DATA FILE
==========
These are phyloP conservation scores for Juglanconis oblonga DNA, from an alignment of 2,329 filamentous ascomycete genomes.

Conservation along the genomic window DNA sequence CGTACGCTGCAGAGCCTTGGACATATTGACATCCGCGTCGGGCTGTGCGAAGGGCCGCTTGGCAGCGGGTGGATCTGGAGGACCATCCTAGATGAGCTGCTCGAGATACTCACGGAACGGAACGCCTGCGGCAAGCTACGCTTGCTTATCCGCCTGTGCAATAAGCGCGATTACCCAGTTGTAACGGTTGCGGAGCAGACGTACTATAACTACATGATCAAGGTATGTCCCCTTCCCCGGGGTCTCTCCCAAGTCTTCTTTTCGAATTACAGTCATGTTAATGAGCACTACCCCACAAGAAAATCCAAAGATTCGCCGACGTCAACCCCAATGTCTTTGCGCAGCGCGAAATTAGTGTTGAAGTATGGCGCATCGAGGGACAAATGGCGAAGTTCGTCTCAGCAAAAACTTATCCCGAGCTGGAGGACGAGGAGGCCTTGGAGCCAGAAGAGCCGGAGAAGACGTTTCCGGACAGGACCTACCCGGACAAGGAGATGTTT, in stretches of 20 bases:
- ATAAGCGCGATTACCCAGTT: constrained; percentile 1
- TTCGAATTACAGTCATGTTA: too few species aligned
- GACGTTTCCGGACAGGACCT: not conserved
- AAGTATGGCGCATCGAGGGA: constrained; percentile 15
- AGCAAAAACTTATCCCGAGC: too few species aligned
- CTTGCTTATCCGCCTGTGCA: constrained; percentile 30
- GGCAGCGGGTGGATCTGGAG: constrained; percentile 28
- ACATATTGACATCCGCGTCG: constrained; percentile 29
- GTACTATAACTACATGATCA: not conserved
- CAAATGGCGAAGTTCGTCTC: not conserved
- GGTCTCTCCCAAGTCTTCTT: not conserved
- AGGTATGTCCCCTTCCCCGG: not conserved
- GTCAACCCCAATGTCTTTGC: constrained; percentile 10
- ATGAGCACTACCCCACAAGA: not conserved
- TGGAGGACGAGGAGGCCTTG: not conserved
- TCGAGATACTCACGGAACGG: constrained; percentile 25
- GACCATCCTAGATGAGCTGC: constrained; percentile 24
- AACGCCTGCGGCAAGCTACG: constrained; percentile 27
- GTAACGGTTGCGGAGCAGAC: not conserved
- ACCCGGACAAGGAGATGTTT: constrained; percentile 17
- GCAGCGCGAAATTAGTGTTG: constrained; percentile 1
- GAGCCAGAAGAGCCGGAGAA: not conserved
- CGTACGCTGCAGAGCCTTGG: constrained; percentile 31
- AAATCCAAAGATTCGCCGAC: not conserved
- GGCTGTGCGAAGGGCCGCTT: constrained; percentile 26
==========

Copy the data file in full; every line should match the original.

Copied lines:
These are phyloP conservation scores for Juglanconis oblonga DNA, from an alignment of 2,329 filamentous ascomycete genomes.

Conservation along the genomic window DNA sequence CGTACGCTGCAGAGCCTTGGACATATTGACATCCGCGTCGGGCTGTGCGAAGGGCCGCTTGGCAGCGGGTGGATCTGGAGGACCATCCTAGATGAGCTGCTCGAGATACTCACGGAACGGAACGCCTGCGGCAAGCTACGCTTGCTTATCCGCCTGTGCAATAAGCGCGATTACCCAGTTGTAACGGTTGCGGAGCAGACGTACTATAACTACATGATCAAGGTATGTCCCCTTCCCCGGGGTCTCTCCCAAGTCTTCTTTTCGAATTACAGTCATGTTAATGAGCACTACCCCACAAGAAAATCCAAAGATTCGCCGACGTCAACCCCAATGTCTTTGCGCAGCGCGAAATTAGTGTTGAAGTATGGCGCATCGAGGGACAAATGGCGAAGTTCGTCTCAGCAAAAACTTATCCCGAGCTGGAGGACGAGGAGGCCTTGGAGCCAGAAGAGCCGGAGAAGACGTTTCCGGACAGGACCTACCCGGACAAGGAGATGTTT, in stretches of 20 bases:
- ATAAGCGCGATTACCCAGTT: constrained; percentile 1
- TTCGAATTACAGTCATGTTA: too few species aligned
- GACGTTTCCGGACAGGACCT: not conserved
- AAGTATGGCGCATCGAGGGA: constrained; percentile 15
- AGCAAAAACTTATCCCGAGC: too few species aligned
- CTTGCTTATCCGCCTGTGCA: constrained; percentile 30
- GGCAGCGGGTGGATCTGGAG: constrained; percentile 28
- ACATATTGACATCCGCGTCG: constrained; percentile 29
- GTACTATAACTACATGATCA: not conserved
- CAAATGGCGAAGTTCGTCTC: not conserved
- GGTCTCTCCCAAGTCTTCTT: not conserved
- AGGTATGTCCCCTTCCCCGG: not conserved
- GTCAACCCCAATGTCTTTGC: constrained; percentile 10
- ATGAGCACTACCCCACAAGA: not conserved
- TGGAGGACGAGGAGGCCTTG: not conserved
- TCGAGATACTCACGGAACGG: constrained; percentile 25
- GACCATCCTAGATGAGCTGC: constrained; percentile 24
- AACGCCTGCGGCAAGCTACG: constrained; percentile 27
- GTAACGGTTGCGGAGCAGAC: not conserved
- ACCCGGACAAGGAGATGTTT: constrained; percentile 17
- GCAGCGCGAAATTAGTGTTG: constrained; percentile 1
- GAGCCAGAAGAGCCGGAGAA: not conserved
- CGTACGCTGCAGAGCCTTGG: constrained; percentile 31
- AAATCCAAAGATTCGCCGAC: not conserved
- GGCTGTGCGAAGGGCCGCTT: constrained; percentile 26